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Rider weight vs wheel durability(12 posts)

Rider weight vs wheel durabilityMethyl
Oct 21, 2002 2:29 PM
I recently inherited a c'dale R-1000 caad7 with ksyrium elite wheels. I am 6'3" 230lbs and have been told that i am too much of a satchel-ass for these wheels. I only ride on smooth trails. Any help?
Thanks
IMO, you (and I) are out of the target demoSilverback
Oct 21, 2002 3:51 PM
I dunno, man...I don't have any experience with those, and they do have a good reputation. But that's not many spokes (18 and 20, right?) for guys like us. I've had trouble every time I've tried to go below 32 spokes, and ALWAYS with alloy nipples. But I do go on dirt roads a little, unavoidably, as part of some favorite training routes.
Rider dependentKerry
Oct 21, 2002 4:17 PM
And I'm not talking about weight. I know fairly light riders who trash wheel after wheel, while their much heavier companions never have problems. There is such a thing as "riding light" - avoiding potholes, lifting out of the saddle for any obstacle, etc. If you do that and ride smooth roads, you likely will not have any problems with these wheels. Anyhow, you've got the wheels now, so you might as well ride them - they're not going to collapse under you. If they don't hold up for you, then get something more sturdy when the time comes.
re: Rider weight vs wheel durabilitydstahl
Oct 22, 2002 5:54 AM
The wheels will hold up fine. I have a set of Rolf Vectors and Ksyrium SL and weigh over 200lbs. Both sets have over 2000 miles on them and they are as true as they were when they were new.
No need to worry at allEager Beagle
Oct 22, 2002 6:57 AM
I have those, and Classic Elites. I am 210+ and ride on truely awful roads, all of the time.

Both sets of wheels have stood up without any problems at all - not even a true until some woman drove into me. Even then, they were fine after a tweak and no more problems.
6'7" 265lbsPaulCL
Oct 22, 2002 9:31 AM
Not me, but an acquaintance of mine. He's been riding the same K's for about 2 1/2 years without a single problem. He puts about 5000+ miles a year on 'em.
It's a matter of confidence ...SingleThreaded
Oct 22, 2002 1:27 PM
Eventually at your size you'll trash those wheels and any sub-30 spoke wheel unless you monitor it and maintain it properly. The trick is watching for signs that it may be going. You don't want to get caught too far from home when one spoke or nipple breaks because the wheel to become useless. Not only that, but continued riding stresses the other spokes and nipples which won't fail until later rides.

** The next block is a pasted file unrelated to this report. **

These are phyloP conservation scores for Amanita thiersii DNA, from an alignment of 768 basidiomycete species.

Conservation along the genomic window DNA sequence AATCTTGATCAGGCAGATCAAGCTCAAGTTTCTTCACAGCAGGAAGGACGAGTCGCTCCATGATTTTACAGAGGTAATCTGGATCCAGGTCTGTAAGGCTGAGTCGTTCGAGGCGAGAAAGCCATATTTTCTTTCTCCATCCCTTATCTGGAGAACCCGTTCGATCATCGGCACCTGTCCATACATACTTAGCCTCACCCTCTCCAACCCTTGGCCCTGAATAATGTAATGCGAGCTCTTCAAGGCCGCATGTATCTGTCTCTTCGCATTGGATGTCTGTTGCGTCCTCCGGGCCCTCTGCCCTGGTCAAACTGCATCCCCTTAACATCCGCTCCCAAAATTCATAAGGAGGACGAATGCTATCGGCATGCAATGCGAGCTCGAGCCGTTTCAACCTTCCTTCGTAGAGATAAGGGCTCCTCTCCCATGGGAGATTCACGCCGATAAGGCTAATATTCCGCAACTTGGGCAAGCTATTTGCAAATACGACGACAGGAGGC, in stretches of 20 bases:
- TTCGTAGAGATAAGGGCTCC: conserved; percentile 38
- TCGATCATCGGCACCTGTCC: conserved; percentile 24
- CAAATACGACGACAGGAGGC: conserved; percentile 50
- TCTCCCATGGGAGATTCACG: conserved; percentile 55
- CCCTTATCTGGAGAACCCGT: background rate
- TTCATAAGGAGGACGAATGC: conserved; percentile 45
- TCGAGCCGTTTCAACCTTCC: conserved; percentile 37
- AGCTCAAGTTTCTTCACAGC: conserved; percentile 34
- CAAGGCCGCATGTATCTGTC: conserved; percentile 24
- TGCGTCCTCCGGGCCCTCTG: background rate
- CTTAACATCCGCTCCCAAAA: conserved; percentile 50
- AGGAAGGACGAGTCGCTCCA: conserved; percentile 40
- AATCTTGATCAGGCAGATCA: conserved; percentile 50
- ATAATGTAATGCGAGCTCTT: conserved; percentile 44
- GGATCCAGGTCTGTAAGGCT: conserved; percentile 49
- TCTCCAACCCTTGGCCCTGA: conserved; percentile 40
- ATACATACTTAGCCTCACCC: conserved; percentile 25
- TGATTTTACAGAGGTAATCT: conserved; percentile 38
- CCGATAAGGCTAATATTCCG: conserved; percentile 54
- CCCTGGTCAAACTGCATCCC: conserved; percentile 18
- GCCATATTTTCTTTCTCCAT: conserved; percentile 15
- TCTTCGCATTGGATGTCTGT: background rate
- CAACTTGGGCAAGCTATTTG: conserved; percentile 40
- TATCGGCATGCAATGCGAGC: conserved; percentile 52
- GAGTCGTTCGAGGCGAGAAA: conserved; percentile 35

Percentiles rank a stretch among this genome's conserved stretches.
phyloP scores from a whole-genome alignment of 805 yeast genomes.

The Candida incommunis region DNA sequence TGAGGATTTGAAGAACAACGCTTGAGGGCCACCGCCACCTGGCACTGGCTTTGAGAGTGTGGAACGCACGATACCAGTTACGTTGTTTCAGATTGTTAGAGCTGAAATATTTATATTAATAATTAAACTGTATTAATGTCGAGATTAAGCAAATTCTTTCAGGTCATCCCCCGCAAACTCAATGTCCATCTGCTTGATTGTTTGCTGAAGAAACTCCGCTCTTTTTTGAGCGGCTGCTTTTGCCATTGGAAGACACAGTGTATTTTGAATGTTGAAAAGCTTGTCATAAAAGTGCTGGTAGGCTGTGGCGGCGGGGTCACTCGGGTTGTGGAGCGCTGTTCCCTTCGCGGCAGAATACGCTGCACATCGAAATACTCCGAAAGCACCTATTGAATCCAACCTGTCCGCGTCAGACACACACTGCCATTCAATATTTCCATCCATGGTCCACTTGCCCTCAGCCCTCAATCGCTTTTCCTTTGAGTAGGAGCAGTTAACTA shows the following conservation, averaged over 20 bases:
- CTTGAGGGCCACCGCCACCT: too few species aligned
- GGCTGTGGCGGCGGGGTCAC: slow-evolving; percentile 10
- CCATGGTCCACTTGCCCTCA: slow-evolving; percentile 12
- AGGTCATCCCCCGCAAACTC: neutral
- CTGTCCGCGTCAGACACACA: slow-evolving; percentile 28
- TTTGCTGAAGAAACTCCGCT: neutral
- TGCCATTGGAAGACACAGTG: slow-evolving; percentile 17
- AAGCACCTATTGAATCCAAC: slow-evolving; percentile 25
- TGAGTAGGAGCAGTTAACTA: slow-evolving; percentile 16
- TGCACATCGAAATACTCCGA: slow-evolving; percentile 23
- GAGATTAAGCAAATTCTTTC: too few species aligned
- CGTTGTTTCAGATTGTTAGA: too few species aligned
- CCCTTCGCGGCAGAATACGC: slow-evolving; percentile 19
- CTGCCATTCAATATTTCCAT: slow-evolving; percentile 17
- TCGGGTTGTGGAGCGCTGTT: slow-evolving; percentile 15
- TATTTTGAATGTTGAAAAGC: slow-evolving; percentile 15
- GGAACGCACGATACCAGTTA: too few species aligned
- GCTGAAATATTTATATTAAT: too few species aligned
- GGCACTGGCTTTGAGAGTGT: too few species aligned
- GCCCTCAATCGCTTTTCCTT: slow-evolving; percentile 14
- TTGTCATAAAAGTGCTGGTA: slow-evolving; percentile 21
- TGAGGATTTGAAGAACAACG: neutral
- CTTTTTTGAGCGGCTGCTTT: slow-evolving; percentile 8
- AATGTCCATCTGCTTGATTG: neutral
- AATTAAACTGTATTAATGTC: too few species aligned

I've found that the low spoke wheels stay perfectly true during normal operation. But once they showing any deflection attend to it because at you weight the unbalanced stress exagerate the effect and you can't expect the weak link to expose itself within 10-50 miles.

There's no reason you can't get over 5K out of these wheels, but I would expect a rebuild or three along the way.
It's a matter of confidence ...SingleThreaded
Oct 22, 2002 1:29 PM
Eventually at your size you'll trash those wheels and any sub-30 spoke wheel unless you monitor it and maintain it properly. The trick is watching for signs that it may be going. You don't want to get caught too far from home when one spoke or nipple breaks causing the wheel to become useless. Not only that, but continued riding stresses the other spokes and nipples which won't fail until later rides.

I've found that the low spoke wheels stay perfectly true during normal operation. But once they showing any deflection attend to it because at your weight the unbalanced stresses exagerate the effect and you can expect the weak link to expose itself within 10-50 miles.

There's no reason you can't get over 5K out of these wheels, but I would expect a rebuild or three along the way.
Wuups... the ol' Back One Page - Edit -- Stutter (nm)SingleThreaded
Oct 22, 2002 1:31 PM
how are you going to tell?Jofa
Oct 23, 2002 11:47 AM
The hairline cracks that anticipate spoke or nipple failure are well named. They are invisible until they fail completely, after which point you can see from the (dirty) revealed surfaces that they had been 'about to go' for some time.

Trueness has nothing to do with it: if your wheels lose trueness, it is an indication not of potential failure, but of inattentive build. Uneven spoke tension results in perpetual annoyance, but the inherent stresses - from manufacture or lack of stress-relieving - that cause spokes to break, are another thing entirely.

To the original poster- Mavic are a big company and they aren't going to risk a safety margin which excludes moderately sized riders like you. Many people are vastly heavier. Your wheels will be as fine as anybody else's.

Jofa
re: how are you going to tell?SingleThreaded
Oct 23, 2002 1:23 PM
Trueness may show an inattentive build, but lack of trueness can provide an indication of potential failure. Hairline cracks are influenced by stresses. Most of the nipples and spokes that I've snapped have had clean breaks but you can see that shearing was taking place prior. These don't just happen instantaneous.

Whether it's an inattentive build or a failing component, any wheel is going to come out of true. Heavier riders will influence how quickly and how drastically these wheels will fail.
re: Rider weight vs wheel durabilityMethyl
Oct 22, 2002 2:53 PM
Thanks for your help everyone! I am new to this forum and it is great to have so many knowledgeable people here

Thanks again